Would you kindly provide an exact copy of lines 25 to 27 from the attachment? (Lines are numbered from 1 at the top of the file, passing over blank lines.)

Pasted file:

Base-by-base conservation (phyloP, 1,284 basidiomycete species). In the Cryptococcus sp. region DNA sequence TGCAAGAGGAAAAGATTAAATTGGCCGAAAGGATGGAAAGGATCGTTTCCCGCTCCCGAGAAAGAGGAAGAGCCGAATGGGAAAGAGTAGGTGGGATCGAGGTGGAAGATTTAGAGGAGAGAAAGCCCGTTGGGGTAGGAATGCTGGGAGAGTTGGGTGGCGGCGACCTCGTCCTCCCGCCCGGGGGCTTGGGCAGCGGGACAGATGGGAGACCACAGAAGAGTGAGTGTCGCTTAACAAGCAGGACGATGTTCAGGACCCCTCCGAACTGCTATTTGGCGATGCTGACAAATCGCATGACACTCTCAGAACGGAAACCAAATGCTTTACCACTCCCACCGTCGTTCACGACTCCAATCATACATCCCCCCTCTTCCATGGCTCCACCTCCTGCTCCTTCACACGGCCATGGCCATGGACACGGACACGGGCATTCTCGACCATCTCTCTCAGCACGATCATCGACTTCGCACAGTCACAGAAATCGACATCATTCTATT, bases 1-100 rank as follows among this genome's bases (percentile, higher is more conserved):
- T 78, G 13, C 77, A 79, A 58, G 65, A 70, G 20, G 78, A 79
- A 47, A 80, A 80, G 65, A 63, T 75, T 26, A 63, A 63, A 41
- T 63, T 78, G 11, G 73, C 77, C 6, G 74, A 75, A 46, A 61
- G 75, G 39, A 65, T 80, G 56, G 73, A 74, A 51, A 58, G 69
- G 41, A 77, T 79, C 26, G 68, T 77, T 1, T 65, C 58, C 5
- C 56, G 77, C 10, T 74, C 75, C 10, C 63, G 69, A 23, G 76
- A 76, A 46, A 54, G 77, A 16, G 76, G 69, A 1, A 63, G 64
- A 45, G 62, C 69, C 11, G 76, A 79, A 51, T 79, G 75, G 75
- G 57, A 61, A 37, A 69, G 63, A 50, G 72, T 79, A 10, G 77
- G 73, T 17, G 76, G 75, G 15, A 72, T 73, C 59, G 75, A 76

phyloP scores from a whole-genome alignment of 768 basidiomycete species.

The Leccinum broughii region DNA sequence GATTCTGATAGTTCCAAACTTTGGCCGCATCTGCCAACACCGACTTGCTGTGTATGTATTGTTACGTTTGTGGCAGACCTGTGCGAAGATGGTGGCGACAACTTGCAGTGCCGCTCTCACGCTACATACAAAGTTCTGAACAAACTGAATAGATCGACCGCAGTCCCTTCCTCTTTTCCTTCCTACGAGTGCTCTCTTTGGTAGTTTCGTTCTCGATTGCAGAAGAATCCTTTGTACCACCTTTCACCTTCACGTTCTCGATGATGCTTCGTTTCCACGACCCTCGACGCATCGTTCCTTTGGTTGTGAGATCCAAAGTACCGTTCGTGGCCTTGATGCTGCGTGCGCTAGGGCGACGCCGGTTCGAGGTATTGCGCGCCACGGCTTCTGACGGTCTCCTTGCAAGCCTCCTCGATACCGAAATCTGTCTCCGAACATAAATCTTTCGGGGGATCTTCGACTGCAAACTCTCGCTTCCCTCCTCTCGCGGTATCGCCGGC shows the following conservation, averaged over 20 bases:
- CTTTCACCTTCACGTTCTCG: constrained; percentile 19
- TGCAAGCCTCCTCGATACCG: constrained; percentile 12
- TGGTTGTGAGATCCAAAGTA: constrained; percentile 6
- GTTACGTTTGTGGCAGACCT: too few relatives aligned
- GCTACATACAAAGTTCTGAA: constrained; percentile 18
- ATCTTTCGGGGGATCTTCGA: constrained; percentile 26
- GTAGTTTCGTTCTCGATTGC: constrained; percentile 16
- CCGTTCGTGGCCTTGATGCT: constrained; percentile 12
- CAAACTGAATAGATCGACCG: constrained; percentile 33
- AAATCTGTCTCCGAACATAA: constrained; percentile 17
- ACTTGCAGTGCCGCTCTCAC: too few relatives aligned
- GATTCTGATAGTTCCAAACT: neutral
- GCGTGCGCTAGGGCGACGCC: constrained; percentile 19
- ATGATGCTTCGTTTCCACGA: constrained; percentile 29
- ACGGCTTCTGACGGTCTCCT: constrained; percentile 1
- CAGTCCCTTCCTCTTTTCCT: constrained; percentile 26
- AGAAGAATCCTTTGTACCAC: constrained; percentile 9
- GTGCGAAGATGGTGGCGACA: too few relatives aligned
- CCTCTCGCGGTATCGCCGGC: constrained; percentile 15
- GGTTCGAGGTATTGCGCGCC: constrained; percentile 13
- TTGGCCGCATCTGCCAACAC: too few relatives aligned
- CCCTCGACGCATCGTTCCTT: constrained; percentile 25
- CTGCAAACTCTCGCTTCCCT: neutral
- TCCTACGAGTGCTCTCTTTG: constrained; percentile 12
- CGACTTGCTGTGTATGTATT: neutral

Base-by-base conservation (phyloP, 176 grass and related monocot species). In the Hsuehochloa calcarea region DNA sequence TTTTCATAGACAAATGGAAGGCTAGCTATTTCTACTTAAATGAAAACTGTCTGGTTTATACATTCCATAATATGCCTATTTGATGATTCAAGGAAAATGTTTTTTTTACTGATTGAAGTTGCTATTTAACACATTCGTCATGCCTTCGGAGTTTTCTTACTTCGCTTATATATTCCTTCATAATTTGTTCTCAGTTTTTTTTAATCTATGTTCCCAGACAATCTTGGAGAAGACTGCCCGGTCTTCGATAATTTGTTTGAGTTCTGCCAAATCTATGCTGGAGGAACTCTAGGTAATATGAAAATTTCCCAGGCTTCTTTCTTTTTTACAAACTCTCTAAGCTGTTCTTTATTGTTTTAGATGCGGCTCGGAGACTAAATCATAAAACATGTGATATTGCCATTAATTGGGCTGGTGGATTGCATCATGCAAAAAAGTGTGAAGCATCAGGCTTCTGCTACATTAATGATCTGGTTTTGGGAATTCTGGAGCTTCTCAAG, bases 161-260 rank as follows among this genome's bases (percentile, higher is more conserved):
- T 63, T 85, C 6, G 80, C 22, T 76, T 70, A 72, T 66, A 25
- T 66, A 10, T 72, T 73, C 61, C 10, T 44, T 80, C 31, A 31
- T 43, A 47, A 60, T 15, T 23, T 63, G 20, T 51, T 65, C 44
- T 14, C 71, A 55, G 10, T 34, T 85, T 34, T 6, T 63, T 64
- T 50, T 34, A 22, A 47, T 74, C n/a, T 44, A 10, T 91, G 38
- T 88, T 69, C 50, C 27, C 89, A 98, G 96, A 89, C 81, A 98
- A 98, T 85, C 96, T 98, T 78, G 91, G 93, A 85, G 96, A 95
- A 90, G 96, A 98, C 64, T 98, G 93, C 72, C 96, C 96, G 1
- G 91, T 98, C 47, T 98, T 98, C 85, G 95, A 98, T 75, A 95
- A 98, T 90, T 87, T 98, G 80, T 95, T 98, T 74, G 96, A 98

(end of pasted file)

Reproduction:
- GATTCTGATAGTTCCAAACT: neutral
- GCGTGCGCTAGGGCGACGCC: constrained; percentile 19
- ATGATGCTTCGTTTCCACGA: constrained; percentile 29